Are slogan hats the new slogan T-shirts? | Fashion
Spotting a man wearing a baseball cap that featured only the name Rachel Cusk, the
Spotting a man wearing a baseball cap that featured only the name Rachel Cusk, the British author beloved of LRB subscribers, stopped me mid-scroll. A cultural commentator I follow had posted a selfie to his Instagram feed saying: “Copped the hottest hat.”
He is not alone in saying something with his headgear. Vogue editor Edward Enninful recently posted a picture of himself wearing a baseball cap sporting the name “Kloss”, not a reference to the supermodel Karlie but to a fashion film production company, owned by his partner Alec Maxwell. This week saw the arrival of merch promoting the latest book from Sally Rooney – a bucket hat with its title, Beautiful World, Where Are You, embroidered in black against a yellow background. Upper East Side institution The Carlyle hotel, a favourite of Jackie Kennedy and Sofia Coppola, recently teamed up with FRAME on baseball caps sporting its luxe logo. Last year, Timothée Chalamet was spotted wearing a baseball cap embroidered with “Elara”, the indie film production company responsible for instant cult classic Uncut Gems.
While there are of course still many bucket and baseball caps that say either nothing or nothing beyond a big fashion brand name, it seems that others are using them as they might once have worn a slogan T-shirt: to express something about themselves to the world.
It comes at a time when all kinds of hats are big – the visor is a bestseller in the Victoria Beckham Reebok line right now, Hailey Bieber’s head seems to see the sun only rarely, and, in line with the Y2k resurgence, trucker – and especially Von Dutch – caps are being worn by people who would need to Google the millennium bug. On the catwalks, high fashion names such as Celine, Isabel Marant and Balenciaga have embraced baseball caps, and Vogue has even re-branded “hot girl summer” as “hat girl summer”.
For many, the baseball cap has never gone away. Spike Lee, for one, has been wearing a New York Yankees cap since the 90s. Ditto the bucket hat, which has been popular through the years with hip-hop artists like Run DMC and LL Cool J as well, later, as with the Madchester and Britpop crowds.
It has been a few years since the statement T-shirt went mainstream – in 2017, Dior’s “We Should All Be Feminists” T-shirt, a quote from the writer Chimamanda Ngozi Adichie, became the most Instagrammed look of the spring/summer Paris fashion week. The following year there was an exhibition dedicated to statement tees at London’s Fashion and Textile Museum. As curator Dennis Nothdruft put it at the time: “The T-shirt has taken on a role as a signifier, a statement of intent for the wearer. It has developed an amazing power to communicate and to create a dialogue between the wearer and the world.”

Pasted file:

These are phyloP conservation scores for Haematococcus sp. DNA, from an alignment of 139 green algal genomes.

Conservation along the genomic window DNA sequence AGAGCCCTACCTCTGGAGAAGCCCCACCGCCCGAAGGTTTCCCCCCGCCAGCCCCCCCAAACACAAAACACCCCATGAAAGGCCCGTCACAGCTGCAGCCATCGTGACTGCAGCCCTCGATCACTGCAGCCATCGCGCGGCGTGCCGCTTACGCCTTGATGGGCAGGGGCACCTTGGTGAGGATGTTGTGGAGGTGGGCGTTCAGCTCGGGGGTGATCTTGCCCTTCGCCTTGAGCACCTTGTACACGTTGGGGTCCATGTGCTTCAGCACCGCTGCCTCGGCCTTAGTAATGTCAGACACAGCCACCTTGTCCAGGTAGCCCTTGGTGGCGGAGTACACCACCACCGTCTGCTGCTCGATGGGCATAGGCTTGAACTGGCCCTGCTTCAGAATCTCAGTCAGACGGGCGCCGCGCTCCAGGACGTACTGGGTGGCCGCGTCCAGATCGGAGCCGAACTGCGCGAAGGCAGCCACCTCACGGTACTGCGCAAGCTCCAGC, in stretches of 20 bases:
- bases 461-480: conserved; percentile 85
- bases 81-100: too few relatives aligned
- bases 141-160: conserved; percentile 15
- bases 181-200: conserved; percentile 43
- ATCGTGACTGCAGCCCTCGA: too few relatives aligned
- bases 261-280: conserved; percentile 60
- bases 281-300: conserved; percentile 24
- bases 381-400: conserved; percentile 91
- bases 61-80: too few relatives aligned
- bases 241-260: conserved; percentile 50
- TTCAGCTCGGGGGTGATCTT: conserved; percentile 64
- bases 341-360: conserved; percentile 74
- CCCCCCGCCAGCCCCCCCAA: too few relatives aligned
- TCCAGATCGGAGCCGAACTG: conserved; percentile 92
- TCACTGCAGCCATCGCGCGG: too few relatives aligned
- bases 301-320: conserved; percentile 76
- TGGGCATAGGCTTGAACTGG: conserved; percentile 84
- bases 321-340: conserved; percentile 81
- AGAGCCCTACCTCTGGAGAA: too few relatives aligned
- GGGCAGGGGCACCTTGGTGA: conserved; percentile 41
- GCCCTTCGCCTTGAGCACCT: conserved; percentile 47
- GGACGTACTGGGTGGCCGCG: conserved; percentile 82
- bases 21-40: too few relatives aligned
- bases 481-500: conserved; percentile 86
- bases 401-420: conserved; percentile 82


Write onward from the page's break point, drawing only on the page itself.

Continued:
So now the hat. According to John Lingan writing in the Smithsonian magazine, it was in 1901 that the baseball cap went from sunshade to “battle flag” when the Detroit Tigers put their namesake animal on their caps. “The cap’s usefulness and brandability would turn it into perhaps America’s greatest fashion export,” writes Lingan, “changing the way people dress in every country of the world.”
In the past, baseball caps often symbolised relatability. As Lingan argues: “Atop the head of Princess Diana … [they] helped nurture her reputation as the ‘people’s princess’”, while “rumpled, unbranded caps” on the likes of composer Steve Reich and Paul Simon signalled “no stuffy art-world or rock-star glamour here … These are millionaires you could have a beer with.”
Now, however, hats are being used to make more specific statements about favourite authors, shops, hotels and film production companies.
Baseball caps are also being worn in ways less about relatability – see the Cornell college baseball cap worn in one of the summer’s most talked-about shows, The White Lotus. It was chosen to encapsulate the “doucheyness” of Shane Patton, the character who wore it; the ultimate symbol of his Waspiness. See also the caps of the billionaire Roy family of Succession, worn in seasons one and two, and spotted in the trailer for this autumn’s season three. They might be unbranded, but they are certainly not rumpled; their optics are most definitely not by-the-by. As the New Yorker’s Rachel Syme put it, these “logo-less wool baseball caps with perfectly curved bills” fit within the “sea of neutral tones” that are “subtle codes of class and power” in a world where, she says, the strictures of “extreme wealth” and “vanilla taste” mean that “one misplaced move can out you as an interloper or a fraud”.
Hats are also the perfect accessory for the Zoom age – statements of who we are that are visible on small screens in the same way as bookshelves, posters and house plants, which have all become sites of identity-signalling on calls with friends and colleagues this year like never before.
Not only does a hat make a great billboard for whatever is explicitly being advertised, it is also, in the same vein as statement tees, a communication tool between wearer and world. Hats can be a conspicuous way to signal belonging, at a time when belonging has been challenged by stay-at-home orders – even if that belonging is not to an international baseball team but a much smaller group of people who rate Rachel Cusk for her sad themes and steely prose.